Just because a band uses synthesizers and plays pop music doesn't necessarily make them a synth-pop band. Saint Motel leader A/J Jackson, for instance, typically starts out with singer-songwriterly piano demos, which are then augmented by funky syncopation and swing-driven horns.
You can hear it in their Starbucks instore staple "Benny Goodman," which incorporates a clarinet sample from the big-band legend, as well as shout-outs from an old-time announcer. But the lyrics themselves — with lines like "You'll take a breath and curse what you're breathing / You'll swear you taste me in the salt of your skin" — show no obvious connection to the bespectacled bandleader.
"With the lyrics, I wanted to parallel Benny Goodman's rise to fame with where our band was at that point," says Jackson, explaining how the New Yorker jazz artist's 1930s radio broadcasts aired after midnight, and largely fell upon deaf ears. Goodman's subsequent national tour was a disaster, with sparse audiences demanding the same old standards instead of original material.
"By the time they got to California, he could barely afford to pay his bandmembers," says Jackson, picking up the story's thread. "But then it turned out that the radio show, which aired so late in New York, was heard during prime-time on the West Coast, and everybody was going crazy for them."
Jackson's trajectory hasn't been quite so dramatic, but it has definitely been on an upswing. Saint Motel performed twice at this year's Coachella while the Jackson-directed video for their latest single, "My Type," recently surpassed 4 million views.
Like Goodman, Jackson has been determined, ever since his grade-school years, to play his own music. "I hid from my piano teacher one day, and after she coerced me into the open, I played her some silly songs I'd written." Soon, his teacher was sitting down with him at the piano, showing him how to write harmonies and accompaniment.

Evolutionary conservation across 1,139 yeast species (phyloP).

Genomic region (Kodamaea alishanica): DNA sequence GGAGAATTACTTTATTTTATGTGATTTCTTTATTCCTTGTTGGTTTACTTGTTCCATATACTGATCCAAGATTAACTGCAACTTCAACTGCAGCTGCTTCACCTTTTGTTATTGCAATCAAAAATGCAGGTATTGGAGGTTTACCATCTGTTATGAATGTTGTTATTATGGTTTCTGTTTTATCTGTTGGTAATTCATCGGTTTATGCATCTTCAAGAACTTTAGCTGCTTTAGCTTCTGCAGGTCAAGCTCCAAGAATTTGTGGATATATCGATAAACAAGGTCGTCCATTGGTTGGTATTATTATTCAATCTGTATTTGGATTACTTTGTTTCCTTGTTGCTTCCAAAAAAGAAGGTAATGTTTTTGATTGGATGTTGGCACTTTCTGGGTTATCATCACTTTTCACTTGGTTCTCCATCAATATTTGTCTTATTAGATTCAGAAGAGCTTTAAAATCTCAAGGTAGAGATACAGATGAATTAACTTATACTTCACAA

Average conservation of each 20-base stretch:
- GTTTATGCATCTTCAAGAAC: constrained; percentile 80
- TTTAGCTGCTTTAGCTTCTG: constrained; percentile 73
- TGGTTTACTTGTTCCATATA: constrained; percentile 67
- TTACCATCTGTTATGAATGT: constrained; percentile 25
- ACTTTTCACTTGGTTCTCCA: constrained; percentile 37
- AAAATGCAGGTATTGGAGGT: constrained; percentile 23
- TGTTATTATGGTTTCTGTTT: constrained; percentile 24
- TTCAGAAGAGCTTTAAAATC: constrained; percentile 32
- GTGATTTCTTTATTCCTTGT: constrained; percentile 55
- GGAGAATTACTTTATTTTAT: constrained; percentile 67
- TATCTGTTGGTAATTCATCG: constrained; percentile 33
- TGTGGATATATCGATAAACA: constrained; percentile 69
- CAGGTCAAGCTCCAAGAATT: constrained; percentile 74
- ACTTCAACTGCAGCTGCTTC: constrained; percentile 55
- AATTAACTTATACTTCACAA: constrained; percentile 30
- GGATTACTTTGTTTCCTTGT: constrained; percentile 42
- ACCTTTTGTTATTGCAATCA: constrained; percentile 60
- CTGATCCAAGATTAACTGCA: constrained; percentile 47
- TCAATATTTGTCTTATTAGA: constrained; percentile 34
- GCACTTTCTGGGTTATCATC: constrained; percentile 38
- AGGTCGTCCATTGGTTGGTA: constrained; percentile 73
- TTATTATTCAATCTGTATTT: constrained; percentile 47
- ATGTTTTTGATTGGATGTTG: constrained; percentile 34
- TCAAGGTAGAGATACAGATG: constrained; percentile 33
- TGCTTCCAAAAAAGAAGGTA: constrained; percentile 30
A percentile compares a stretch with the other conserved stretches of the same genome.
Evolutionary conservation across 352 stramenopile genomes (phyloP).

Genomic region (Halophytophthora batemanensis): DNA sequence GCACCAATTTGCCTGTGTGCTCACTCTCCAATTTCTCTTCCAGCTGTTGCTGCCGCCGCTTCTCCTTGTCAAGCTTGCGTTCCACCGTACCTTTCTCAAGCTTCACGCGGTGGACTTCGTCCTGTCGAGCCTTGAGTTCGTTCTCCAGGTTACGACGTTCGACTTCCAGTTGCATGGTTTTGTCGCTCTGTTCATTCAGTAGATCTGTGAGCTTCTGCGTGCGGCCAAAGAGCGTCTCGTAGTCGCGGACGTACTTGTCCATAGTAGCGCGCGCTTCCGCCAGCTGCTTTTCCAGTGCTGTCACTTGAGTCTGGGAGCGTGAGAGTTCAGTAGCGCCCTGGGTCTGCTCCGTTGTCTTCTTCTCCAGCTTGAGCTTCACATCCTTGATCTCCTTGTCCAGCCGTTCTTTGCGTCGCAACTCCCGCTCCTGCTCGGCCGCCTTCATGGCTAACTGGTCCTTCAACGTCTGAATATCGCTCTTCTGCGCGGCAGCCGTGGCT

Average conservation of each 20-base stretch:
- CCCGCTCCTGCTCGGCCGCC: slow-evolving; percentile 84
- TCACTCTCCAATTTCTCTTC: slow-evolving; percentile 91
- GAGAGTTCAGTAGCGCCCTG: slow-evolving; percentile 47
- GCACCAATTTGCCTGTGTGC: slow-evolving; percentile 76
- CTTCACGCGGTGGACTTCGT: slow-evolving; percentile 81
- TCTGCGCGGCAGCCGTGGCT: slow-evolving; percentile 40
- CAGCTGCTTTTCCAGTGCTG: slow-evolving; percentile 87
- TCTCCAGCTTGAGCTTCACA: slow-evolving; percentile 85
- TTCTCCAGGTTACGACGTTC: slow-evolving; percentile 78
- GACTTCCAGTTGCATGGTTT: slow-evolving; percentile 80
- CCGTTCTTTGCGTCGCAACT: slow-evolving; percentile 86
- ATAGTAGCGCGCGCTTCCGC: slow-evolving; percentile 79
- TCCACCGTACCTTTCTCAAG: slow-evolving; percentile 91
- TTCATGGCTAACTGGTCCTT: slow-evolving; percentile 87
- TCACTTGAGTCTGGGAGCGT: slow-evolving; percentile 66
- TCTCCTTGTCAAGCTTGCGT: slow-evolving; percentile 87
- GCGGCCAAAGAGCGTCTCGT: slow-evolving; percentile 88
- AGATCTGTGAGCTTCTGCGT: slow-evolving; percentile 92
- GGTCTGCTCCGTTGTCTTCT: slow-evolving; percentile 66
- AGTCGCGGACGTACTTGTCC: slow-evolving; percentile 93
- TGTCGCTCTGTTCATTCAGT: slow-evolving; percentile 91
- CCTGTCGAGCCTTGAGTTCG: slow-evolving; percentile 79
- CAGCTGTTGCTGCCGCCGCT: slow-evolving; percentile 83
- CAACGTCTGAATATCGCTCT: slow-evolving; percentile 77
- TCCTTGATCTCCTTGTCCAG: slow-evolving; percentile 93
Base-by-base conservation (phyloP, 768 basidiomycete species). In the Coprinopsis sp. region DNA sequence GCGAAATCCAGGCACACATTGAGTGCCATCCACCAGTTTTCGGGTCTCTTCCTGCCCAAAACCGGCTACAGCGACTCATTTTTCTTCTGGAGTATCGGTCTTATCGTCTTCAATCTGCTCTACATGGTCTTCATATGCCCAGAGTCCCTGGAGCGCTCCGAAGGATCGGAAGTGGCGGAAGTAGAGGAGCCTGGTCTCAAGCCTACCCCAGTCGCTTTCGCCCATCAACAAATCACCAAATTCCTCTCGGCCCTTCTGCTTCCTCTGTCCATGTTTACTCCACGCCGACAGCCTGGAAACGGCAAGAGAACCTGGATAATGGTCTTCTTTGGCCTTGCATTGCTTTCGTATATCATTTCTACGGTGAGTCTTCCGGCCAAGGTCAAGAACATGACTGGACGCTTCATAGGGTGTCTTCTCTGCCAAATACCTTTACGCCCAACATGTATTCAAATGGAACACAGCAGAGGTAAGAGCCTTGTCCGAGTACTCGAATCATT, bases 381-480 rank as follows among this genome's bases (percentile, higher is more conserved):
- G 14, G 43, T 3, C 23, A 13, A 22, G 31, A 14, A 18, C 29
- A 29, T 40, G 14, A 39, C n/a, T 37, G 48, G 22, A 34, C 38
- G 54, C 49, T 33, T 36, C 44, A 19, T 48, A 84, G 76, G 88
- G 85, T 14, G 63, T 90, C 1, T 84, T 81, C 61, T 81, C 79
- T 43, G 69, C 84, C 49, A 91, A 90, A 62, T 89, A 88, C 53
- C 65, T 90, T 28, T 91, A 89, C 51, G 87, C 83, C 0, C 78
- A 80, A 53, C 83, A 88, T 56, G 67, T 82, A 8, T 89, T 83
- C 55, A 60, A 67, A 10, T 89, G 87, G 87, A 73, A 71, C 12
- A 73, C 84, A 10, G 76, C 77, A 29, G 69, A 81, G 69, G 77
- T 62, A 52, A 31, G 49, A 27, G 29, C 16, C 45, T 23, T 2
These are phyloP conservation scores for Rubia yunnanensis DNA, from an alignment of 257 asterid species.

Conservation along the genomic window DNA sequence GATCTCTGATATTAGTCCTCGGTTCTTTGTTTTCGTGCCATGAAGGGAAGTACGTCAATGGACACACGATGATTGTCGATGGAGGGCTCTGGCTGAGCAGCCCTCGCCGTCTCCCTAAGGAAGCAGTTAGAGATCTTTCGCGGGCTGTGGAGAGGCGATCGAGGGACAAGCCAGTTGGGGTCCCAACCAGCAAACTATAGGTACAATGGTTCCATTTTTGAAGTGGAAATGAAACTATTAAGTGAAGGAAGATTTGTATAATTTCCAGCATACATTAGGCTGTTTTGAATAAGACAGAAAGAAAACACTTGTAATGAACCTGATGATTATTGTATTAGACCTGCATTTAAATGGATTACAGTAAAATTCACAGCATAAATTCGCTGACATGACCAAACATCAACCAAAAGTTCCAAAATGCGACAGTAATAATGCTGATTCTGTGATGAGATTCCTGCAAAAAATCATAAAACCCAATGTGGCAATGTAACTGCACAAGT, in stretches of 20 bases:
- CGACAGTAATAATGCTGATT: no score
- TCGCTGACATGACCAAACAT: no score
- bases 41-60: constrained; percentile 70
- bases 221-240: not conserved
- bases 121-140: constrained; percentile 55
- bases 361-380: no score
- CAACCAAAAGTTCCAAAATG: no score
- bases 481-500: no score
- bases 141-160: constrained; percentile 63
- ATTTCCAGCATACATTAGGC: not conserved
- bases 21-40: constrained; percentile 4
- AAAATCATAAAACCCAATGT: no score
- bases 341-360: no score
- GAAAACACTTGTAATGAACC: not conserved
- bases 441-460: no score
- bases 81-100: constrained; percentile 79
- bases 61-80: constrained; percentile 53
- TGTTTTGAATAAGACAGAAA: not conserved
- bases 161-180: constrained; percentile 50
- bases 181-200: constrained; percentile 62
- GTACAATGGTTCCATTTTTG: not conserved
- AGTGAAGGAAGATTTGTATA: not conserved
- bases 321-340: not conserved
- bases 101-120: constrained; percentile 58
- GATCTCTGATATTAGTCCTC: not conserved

Jackson later went on to attend film school, after which he and classmate Aaron Sharp moved from Orange County to L.A.'s trendy Silverlake District. Once there, they began performing as Saint Motel with bassist Dak and drummer Greg Erwin.
"Silversun Pickups were just blowing up and were one of the biggest bands on the East Side, which is where we all lived, too," says Jackson. "I remember seeing the lead singer, but I didn't go up and fanboy out. I should have."
But the Silverlake connection paid off last December when Saint Motel got signed by Elektra president Jeff Castelaz, who'd guided Silversun Pickups' career at his former label Dangerbird. Elektra will soon release a remix EP of "My Type" with other recent tracks, followed by a full-length album.
Jackson is optimistic about what comes next. "Not to sound too corporate, but we have more smart and creative people on the team, who can offer their insight and experience. Ideally, a label works in a way where they give bands more resources to accomplish what they're trying to do.
"It doesn't always work like that, but that's the hope."